April 23rd, 2015 by Romona Paden
The 34 employees of Turner Country Dairy, a 1,600-cow dairy farm in South Dakota, milk the cows three times a day, six days a week. It’s heavy, repetitive, arduous work of the kind on which many job seekers pass. Not surprisingly, a majority of Turner Country Dairy workers are immigrants.
Farmer reliance on immigrant labor is a familiar story. The backbone of agricultural labor in Arizona and California is made up of undocumented workers. Likewise, immigrants power the labor on farms in the state of New York. With each, farmers working with immigrants say an overwhelming need to overhaul the nation’s immigration policies and visa systems exists.
However, so far efforts to this end coming out of Washington D.C. are misguided. While employers like Turner County Dairy complies with employment law by collecting required information— an employee’s driver’s license, a Social Security card and an I-9 tax form—verification of these documents isn’t currently required.
Last month, a Congressional committee began moving forward an employer eVerify requirement. Essentially, this means the onus of checking an employee’s work authorization status falls on employers.
EVerify is a government resource to check employee information against Social Security and Homeland Security records.
Undocumented agricultural workers who aren’t authorized to work in the U.S. are estimated to range from 50 percent to 70 percent. Organizations such as the American Farm Bureau, the Agriculture Coalition for Immigration Reform and the Western Growers Association have all rallied around the idea of providing U.S. agriculture with access to a legal, stable workforce.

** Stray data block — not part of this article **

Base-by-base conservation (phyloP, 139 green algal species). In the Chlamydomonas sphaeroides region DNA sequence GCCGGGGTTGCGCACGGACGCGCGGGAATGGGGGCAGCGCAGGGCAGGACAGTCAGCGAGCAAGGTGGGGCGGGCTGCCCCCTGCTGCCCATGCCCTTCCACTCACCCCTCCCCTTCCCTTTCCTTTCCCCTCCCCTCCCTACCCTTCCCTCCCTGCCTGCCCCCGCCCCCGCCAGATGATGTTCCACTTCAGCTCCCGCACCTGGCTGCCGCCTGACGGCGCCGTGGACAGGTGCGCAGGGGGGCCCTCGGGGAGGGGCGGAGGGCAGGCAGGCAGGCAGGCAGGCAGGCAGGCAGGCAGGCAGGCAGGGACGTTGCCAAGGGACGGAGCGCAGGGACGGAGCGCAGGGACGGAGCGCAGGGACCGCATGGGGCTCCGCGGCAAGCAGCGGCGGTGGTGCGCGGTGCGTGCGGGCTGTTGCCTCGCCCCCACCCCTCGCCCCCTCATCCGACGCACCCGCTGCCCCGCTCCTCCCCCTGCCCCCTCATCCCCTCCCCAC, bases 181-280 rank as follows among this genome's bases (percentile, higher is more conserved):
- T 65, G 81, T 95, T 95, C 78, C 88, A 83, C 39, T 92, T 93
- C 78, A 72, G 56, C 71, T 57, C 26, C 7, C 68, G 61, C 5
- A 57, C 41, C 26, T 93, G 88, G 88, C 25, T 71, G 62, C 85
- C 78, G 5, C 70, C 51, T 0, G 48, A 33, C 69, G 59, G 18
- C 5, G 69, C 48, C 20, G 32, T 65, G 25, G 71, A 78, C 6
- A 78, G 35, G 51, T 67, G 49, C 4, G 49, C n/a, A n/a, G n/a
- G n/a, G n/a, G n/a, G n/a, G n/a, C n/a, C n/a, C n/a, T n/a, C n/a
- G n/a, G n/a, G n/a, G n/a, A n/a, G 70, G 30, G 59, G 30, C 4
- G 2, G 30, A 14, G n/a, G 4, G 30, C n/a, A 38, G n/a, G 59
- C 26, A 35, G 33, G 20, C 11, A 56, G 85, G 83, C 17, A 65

Kristi Boswell, director of congressional relations for the American Farm Bureau is quoted as saying the matter is at a breaking point. “We’re at the point where we’re either importing our labor or we’re importing our food.”
Even when immigrants are working legally in the United States, the current system is still cumbersome. Steve Bossman, Turner Country Dairy manger, says visa expirations every five years means workers must make the expensive and time-consuming trip back to their home country. The ritual, which can take up to five months, is required every five years for paperwork renewal.
Besides dairy, other agricultural operations where immigrant labor is common are livestock feedlots, sheep operations and cow-calf producers. Hand-harvested items like apples, blueberries and asparagus are also highly reliant on immigrant labor.